The Press/Stuff Leaders Debate

The Press/stuff leaders debate Between Bill English and Jacinda Ardern is at 6 pm tonight:

How to watch the Stuff Leaders Debate

It’s the third of four to be held around the country before the election and will be streamed live on Stuff and Facebook from 6pm, Thursday.

You can watch the stream directly from the home page on the Stuff website, or through Facebook Live on Stuff’s Facebook page, or at the Stuff YouTube channel.

A strong opening speech from English.

Ok but more subdued and routine from Ardern.

Ardern has warmed up well, but doesn’t get a crowd response when she says her whole front bench is ‘exceptional’.

English names his front bench and a groan follows ‘Steven Joyce’.

Too much bull from both sides.

A late half time.

English has been dogged but has had some difficult issues to deal with. Ardern has been strong in attacking and digging away at 9 years of not enough.

To turn things around English has to have ripper and he needs Ardern to stuff up, neither are happening.

I have half listened to the rest. Must be getting campaign fatigue.

I don’t think this debate will have changed much. English has to find something else to lift himself, National has to sort out it’s appalling campaign, or we’re likely to cruise to a change of government.


My thoughts on leaders debate #2

Before I look around for other reactions I’ll give my own.

Both Jacinda Ardern and Bill English were feistier and debated a lot more than in the first debate.

English had a significantly stronger performance. He has some weak moments, for example when asked whether politicians lie, and on the Barclay related texts, and on housing, and he was occasionally hesitant. But he frequently stated examples of things he and National have done and are doing to address issues. And he often contested what Ardern said.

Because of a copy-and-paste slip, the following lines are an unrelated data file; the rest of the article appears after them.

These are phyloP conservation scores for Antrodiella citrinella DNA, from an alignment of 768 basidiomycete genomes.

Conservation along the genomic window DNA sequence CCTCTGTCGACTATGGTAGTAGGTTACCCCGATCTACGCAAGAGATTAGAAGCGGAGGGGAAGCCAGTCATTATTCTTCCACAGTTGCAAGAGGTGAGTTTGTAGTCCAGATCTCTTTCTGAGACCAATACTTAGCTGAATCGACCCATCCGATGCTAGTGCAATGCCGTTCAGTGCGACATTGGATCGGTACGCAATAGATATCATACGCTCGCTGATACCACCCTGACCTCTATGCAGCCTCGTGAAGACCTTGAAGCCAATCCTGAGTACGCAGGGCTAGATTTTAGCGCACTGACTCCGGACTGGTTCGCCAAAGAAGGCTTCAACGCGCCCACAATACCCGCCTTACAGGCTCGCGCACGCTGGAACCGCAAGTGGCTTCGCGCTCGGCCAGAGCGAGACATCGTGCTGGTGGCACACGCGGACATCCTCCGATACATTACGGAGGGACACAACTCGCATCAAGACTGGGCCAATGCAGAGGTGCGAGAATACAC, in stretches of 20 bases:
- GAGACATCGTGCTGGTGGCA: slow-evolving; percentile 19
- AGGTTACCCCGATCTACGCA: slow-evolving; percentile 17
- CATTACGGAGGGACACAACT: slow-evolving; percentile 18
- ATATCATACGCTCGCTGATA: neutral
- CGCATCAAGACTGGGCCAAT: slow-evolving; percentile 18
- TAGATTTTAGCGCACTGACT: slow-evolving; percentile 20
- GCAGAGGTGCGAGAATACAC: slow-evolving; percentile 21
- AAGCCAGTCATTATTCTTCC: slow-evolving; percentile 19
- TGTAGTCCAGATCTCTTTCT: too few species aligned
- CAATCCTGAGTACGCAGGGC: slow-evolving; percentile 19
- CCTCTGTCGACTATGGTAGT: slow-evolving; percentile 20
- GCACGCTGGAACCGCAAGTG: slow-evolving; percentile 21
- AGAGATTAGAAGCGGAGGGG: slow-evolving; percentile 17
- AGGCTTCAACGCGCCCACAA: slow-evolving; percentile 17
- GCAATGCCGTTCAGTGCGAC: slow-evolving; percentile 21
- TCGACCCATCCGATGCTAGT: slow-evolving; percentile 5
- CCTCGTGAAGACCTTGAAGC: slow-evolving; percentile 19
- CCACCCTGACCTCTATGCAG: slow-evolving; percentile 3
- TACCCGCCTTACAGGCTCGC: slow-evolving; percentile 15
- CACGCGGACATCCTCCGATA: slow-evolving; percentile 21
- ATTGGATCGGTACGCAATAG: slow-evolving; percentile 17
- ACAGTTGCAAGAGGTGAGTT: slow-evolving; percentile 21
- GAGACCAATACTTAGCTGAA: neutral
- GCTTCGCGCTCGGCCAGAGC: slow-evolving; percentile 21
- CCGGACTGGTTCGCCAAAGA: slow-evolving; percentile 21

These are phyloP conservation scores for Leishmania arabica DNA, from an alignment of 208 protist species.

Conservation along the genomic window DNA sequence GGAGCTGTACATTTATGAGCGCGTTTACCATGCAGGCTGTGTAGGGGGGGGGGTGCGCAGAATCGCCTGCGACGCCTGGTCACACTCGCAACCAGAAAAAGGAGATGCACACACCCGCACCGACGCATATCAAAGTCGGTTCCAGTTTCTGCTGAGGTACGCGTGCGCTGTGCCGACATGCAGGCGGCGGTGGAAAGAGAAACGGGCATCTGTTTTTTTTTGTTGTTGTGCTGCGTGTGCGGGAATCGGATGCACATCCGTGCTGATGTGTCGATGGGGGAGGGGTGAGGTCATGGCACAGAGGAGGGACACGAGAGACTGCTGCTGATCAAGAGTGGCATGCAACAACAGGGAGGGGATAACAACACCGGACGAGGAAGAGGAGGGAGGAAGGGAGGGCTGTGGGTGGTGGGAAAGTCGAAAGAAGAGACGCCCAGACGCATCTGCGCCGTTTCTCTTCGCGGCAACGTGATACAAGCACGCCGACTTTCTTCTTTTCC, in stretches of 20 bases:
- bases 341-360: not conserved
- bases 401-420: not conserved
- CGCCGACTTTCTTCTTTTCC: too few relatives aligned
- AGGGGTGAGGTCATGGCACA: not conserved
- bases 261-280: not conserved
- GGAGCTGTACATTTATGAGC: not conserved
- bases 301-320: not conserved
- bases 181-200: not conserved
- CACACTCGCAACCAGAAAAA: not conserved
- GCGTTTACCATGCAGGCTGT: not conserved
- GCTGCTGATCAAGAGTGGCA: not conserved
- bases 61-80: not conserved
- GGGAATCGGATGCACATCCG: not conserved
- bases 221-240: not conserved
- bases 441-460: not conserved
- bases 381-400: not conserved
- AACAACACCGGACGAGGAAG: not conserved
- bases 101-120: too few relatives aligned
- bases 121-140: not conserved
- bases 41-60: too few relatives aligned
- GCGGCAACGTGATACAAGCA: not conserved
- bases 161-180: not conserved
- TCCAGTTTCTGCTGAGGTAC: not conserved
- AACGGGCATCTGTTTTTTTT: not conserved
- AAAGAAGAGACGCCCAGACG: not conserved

English’s best moment was actually when he was questioned by the panel afterwards. Morgan Godfrey thought he was putting on the spot on National’s ‘boot camp’ policy. English responded strongly and with an unusual degree of passion, saying that the military style academy was for the 150 worst of youth offenders, and it was a better option than the alternative for them, prison.

Ardern was a bit better perhaps but she often revealed her and Labour’s shortcomings. She speaks well, and engaged in debate with English, but she relied too much on claiming she had ‘vision’ but backed it up with too little details or substance.

Having a goal of eliminating child poverty and homelessness is a laudable vision, but it hardly sets her apart. It could be shared by just about all MPs and just about every New Zealander. But the reality is that it sounds like waving magic wand sort of stuff. She lacked credible details about how she would achieve it.

And English countered by saying that he and National already had legislation in place that would lift 50,000 kids out of poverty, and he planned to lift 50,000 more in 2-3 years if the economy allowed.